I recently visited the Touchwood Centre in Solihull and spent some time with their General Manager, Tony Elvin, to see how they were approaching this challenge.

Tony has an impressive CV as a former health club and hotel manager, which led to him being head-hunted to take on the challenge of managing this prestigious shopping outlet in one of the most affluent regions in the country. While many people talk about creating a great experience for their guests, a walk around the centre showed me exactly how his team were living and breathing this concept.

His approach can be summarised in a single sentence: “We are always thinking about how we can create a compelling reason for people to visit Touchwood.”

Where he could have said “important” or “unique”, he uses the word “compelling”, and that tells me the exact emotion that he is trying to create in his target customer. He has two customers in mind – businesses that can become tenants, and visitors to the centre.

Most shopping centres offer free Wi-Fi, coffee shops and easy parking. What else is needed?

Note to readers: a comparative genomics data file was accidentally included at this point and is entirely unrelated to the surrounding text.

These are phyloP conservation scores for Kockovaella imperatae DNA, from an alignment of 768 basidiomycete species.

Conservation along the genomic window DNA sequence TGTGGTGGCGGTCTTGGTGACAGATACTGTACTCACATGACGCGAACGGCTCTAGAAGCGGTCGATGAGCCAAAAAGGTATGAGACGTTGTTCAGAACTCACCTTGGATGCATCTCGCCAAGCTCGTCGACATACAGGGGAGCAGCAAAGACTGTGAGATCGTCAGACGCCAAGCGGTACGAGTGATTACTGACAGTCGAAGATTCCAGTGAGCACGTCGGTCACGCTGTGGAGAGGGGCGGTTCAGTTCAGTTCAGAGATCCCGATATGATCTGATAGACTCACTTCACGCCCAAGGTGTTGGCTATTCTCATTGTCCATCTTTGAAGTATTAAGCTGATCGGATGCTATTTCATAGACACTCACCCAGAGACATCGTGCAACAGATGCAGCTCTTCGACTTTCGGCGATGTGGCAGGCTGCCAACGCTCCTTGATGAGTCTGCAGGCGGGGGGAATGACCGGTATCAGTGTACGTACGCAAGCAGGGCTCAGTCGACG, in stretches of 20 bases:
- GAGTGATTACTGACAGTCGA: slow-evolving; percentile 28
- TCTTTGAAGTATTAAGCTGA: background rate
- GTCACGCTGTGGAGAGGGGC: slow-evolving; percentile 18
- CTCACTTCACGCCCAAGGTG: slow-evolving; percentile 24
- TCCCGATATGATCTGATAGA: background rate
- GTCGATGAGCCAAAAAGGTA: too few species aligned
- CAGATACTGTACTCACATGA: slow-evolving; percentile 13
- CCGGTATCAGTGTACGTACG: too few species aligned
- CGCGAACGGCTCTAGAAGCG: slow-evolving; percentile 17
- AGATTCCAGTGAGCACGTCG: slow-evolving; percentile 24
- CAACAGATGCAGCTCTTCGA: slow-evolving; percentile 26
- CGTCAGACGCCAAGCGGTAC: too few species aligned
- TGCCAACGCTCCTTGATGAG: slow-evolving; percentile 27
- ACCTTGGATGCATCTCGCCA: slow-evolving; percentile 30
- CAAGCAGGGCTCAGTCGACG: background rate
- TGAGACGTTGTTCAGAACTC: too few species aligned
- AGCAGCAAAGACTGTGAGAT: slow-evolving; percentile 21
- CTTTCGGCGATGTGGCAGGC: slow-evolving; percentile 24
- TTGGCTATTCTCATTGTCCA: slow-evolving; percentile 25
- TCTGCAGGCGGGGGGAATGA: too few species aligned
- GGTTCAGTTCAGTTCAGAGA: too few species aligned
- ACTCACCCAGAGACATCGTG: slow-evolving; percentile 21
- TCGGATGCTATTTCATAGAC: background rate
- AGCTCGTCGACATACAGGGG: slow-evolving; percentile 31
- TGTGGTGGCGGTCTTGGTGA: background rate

“We are constantly looking at finding different ways to increase the number of people who will visit and once here, we want them to stay longer. We know that the longer they stay, the more money they are likely to spend,” Tony tells me.

Visiting somewhere like Touchwood means different things for different people; an avid shopper may want to walk down aisles of stores, browsing way more than they are buying. A focused shopper may need to come in for a specific item, pick it up and leave.

What about the ‘passengers’ – the husband/wife or kids who come along for the ride? The challenge is that a visiting family may have a mix of shoppers, who all need to be entertained. The answer is not to simply have more shops – you have to satisfy all these needs.

Most centres have some form of leisure activity, and in Touchwood’s case it has a cinema, restaurants, bars, and on top of that they also run theme-based activities. Recently they held an Easter egg hunt and a chocolate-themed escape room as a way of keeping kids entertained whilst their parents were shopping.

Some upcoming projects include concept restaurants that combine casual dining with a form of leisure activity. Food is an important part of the Touchwood experience and they are actively looking to strike a balance between trusted brands and new independent eateries to keep what’s on offer fresh and exciting. Tony himself recently helped to secure the arrival of two new independent dining concepts, with the launch of Carribbean eatery Jamaya and Asha’s restaurant in the centre.